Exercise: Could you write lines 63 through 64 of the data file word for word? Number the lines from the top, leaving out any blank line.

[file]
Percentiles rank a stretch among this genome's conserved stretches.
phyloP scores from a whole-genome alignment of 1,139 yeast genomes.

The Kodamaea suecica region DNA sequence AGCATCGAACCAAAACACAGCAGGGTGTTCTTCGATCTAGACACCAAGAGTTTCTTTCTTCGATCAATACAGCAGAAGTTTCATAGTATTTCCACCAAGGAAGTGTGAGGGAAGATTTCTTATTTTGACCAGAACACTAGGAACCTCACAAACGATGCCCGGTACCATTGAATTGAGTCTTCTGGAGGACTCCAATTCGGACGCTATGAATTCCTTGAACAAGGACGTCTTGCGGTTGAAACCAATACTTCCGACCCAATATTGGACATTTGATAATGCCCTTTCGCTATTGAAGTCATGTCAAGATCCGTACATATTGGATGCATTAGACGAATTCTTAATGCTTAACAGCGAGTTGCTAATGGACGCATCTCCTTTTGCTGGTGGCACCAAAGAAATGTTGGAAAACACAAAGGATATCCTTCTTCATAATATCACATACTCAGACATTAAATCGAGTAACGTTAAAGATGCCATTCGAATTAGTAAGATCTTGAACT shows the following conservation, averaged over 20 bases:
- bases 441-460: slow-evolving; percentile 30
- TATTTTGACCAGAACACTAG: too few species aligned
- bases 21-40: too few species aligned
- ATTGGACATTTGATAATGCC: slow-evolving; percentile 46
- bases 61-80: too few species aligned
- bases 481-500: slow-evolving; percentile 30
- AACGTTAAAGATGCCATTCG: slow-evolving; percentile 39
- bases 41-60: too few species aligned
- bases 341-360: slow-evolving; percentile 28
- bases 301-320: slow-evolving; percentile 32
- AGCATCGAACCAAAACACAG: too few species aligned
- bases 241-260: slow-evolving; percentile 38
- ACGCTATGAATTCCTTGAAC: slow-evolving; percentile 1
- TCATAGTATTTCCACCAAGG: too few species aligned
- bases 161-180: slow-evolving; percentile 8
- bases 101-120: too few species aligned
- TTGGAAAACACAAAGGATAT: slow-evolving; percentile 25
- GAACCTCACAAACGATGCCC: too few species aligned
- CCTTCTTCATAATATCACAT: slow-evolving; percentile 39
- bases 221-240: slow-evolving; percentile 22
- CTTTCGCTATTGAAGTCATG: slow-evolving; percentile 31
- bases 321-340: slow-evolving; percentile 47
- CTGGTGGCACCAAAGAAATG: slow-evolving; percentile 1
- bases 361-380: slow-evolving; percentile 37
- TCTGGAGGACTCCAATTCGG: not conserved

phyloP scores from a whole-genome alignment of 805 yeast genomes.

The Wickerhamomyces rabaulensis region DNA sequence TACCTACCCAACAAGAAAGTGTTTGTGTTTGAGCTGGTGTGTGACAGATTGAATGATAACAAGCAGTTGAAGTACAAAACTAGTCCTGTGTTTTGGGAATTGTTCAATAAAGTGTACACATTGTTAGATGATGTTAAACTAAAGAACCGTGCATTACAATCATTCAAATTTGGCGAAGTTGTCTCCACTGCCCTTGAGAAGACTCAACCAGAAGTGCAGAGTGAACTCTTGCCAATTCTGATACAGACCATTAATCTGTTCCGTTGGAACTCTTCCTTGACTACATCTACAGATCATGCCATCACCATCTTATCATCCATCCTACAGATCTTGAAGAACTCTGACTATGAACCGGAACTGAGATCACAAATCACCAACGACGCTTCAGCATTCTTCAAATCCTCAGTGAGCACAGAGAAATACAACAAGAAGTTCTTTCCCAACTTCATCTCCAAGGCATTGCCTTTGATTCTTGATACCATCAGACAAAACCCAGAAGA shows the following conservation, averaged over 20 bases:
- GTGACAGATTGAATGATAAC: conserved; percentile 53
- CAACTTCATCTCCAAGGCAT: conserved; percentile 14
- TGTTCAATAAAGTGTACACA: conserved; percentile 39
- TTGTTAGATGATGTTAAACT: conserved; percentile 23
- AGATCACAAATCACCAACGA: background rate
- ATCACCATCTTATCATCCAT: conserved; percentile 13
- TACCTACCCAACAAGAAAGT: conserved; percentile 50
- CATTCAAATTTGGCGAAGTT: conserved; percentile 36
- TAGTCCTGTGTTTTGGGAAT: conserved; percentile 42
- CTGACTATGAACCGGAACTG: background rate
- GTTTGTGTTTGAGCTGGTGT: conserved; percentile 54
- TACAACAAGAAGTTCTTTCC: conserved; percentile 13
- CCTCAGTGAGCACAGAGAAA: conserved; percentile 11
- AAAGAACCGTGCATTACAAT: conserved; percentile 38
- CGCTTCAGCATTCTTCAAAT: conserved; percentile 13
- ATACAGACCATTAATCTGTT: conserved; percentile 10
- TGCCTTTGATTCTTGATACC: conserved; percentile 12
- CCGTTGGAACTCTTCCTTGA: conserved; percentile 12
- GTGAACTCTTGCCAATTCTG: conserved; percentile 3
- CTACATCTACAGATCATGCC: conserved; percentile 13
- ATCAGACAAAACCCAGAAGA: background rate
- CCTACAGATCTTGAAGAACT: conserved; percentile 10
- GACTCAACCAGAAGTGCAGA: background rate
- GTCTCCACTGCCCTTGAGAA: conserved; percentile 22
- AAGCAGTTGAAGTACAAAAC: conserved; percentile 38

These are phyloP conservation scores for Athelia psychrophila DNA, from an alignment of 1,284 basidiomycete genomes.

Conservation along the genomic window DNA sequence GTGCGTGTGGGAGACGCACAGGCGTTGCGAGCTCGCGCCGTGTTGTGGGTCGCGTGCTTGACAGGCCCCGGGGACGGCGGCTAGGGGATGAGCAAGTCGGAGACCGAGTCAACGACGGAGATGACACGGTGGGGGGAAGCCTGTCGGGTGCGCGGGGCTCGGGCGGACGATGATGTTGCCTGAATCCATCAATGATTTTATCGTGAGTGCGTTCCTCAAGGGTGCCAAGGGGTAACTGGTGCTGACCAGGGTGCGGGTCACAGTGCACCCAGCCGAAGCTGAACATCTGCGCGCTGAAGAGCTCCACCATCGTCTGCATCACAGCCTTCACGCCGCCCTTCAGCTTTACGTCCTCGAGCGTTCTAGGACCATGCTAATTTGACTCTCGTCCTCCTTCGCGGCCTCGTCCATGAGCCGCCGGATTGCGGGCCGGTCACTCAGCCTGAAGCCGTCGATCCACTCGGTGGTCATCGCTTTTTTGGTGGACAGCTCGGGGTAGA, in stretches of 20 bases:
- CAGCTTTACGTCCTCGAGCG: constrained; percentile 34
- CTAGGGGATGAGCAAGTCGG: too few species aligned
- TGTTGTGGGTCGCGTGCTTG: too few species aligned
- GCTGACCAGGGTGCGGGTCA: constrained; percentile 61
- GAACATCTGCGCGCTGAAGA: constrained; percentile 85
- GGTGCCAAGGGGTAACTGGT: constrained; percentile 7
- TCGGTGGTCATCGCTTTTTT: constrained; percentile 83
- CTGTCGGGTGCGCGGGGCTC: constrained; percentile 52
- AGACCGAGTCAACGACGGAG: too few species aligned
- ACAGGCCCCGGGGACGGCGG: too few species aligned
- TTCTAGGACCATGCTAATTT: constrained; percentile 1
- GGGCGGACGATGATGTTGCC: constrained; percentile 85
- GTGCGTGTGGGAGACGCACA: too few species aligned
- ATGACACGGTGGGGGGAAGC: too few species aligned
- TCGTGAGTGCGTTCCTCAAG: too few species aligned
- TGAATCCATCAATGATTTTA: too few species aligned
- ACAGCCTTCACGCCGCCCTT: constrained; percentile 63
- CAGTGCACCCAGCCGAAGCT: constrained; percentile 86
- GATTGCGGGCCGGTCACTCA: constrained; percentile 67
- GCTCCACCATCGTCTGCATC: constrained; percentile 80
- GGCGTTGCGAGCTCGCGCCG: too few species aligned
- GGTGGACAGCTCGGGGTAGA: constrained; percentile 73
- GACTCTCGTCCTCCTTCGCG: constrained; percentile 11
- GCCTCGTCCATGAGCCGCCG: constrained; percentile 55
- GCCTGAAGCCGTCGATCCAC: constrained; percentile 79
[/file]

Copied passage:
- GGTGCCAAGGGGTAACTGGT: constrained; percentile 7
- TCGGTGGTCATCGCTTTTTT: constrained; percentile 83